Qualitative feedback from customers in online reviews allows you to get more actionable insights. You can understand the reasons behind a client’s opinion and the situation that motivated them to reach out to your customer service team. However, since reviews are unstructured, they are harder to analyze.
Unstructured text data needs to be organized in a certain way before you can detect patterns and classify opinions, and sorting them manually can be extremely time-consuming and unproductive. In this case, you’d need to automate your customer feedback system, something we’ll cover in later on in this guide.
Keeping track of social media mentions (and analyzing them periodically) can shed some light on the challenges and pain points of your business. What are your customers’ most frequent complaints? What are the most urgent issues to fix? Listening to your customers on social media can alert you of product issues and allow you to handle them before they escalate.
Social media mentions are spontaneous, so they provide you with instant and honest feedback without having to ask for it, but you will need the right tools to collect and analyze them in real-time.
Asking for feedback inside an app is a great way of getting to know what your users expect from your product. It’s a fact: understanding your customers is the key to creating outstanding products. You can ask them about their favorite features, inquire if the app is making things easier for them at any point, and encourage them to suggest features they would like to see.
In-app surveys can be as flexible as you want: you can tailor questions to your product or service (maybe you’ve just launched a new feature and you’d like to know how it’s working, or set priorities for your product roadmap). You can also decide which users get to see the survey (those who’ve recently made a specific action within the app, for example), and when the survey will be displayed.
Once you’ve decided which is the most suitable method to collect customer feedback, it’s time to design the questions you are going to ask your clients.
Here are some tips:
Listening to the voice of the customer (VoC) is one of the cornerstones of long-term business growth. To take full advantage of its potential, it’s key to develop and automate a customer feedback strategy that involves collecting feedback, analyzing it, and transforming it into actionable insights. This is where a customer feedback loop comes into play.
A customer feedback loop is a three-step procedure to gather, analyze, and act on feedback data. It’s a regular process that will ensure you’re in constant communication with your customers – that you’re engaged with them 24/7 – using their feedback to improve your business and your products and services.
What are your objectives and what kind of feedback do you need? Do you want to get feedback related to customer service? Or find out what customers think about your product and identify what feature needs to be improved?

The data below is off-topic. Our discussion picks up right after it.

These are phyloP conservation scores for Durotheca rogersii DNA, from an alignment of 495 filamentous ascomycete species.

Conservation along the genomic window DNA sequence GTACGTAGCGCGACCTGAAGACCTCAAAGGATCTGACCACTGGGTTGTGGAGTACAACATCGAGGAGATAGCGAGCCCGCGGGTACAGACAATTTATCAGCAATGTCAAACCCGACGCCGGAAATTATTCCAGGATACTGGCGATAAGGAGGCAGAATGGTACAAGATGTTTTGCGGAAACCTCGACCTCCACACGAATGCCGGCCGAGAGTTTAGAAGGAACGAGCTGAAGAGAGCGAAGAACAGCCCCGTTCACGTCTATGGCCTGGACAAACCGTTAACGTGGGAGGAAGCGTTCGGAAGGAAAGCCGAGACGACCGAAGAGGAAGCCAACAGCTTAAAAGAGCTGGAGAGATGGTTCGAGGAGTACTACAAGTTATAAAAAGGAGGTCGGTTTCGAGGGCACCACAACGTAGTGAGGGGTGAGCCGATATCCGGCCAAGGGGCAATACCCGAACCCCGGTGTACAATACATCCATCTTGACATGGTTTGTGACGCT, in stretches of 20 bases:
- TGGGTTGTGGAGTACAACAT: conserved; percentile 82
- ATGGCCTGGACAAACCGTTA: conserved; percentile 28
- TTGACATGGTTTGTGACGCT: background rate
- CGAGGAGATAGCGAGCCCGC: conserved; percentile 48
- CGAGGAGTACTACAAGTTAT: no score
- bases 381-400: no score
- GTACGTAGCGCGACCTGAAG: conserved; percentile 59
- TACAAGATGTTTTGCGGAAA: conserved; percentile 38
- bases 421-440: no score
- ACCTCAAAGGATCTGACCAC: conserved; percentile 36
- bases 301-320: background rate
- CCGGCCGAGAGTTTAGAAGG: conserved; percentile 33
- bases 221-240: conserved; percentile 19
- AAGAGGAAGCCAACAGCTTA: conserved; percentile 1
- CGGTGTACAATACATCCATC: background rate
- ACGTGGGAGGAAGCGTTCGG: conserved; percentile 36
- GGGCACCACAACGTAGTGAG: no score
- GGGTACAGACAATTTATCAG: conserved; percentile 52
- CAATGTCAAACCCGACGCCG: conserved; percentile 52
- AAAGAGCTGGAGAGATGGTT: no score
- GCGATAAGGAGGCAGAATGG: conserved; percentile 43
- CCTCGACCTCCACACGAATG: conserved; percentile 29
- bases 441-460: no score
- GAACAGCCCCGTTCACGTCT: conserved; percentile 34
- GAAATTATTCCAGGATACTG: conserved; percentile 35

There’s also plenty of customer service feedback from CRM systems, surveys, emails, live chats, and more. Email or in-app follow-ups after purchase, onboarding, and other major customer journey touchpoints can be helpful to make sure customers are consistently happy or discover pain points.
Customer feedback examples are available all over the internet. Performing social listening on Twitter, Facebook, YouTube, and more can find out what customers are saying about your business 24/7, and in real time. You can even use text analysis to find relevant customer comments and opinions from blogs, forums, app stores, Amazon, Capterra, and more.
Once you’ve collected your feedback, it’s time to make sense of all that information. Whether you have quantitative or qualitative customer feedback, you will need to set up a system to categorize the data and gain meaningful insights.
SaaS text analysis platforms like MonkeyLearn can gather and analyze your customer feedback in just a few steps. Sentiment analysis, for example, can automatically read surveys, social media comments, and online reviews for opinion and emotion to understand how your customers feel with almost no human interaction.
This pre-trained sentiment analyzer automatically understands this tweet as negative feedback:
SaaS tools allow you to get even more fine-grained with techniques like aspect-based sentiment analysis to classify customer feedback first by topic or aspect, then sentiment analyze it.
Now it’s time to close the feedback loop. Now that you’ve analyzed customer feedback, it's time to put the results into action by:
Whether you analyze customer feedback manually or with machine learning, you’ll probably receive an Excel spreadsheet or a CSV file with rows and rows of results that are neither engaging nor easy to understand. Think of something like this:
Daunting, right? Luckily, you can share the results with different teams within your company using reports or data visualizations, and collectively decide what actions to take based on the data.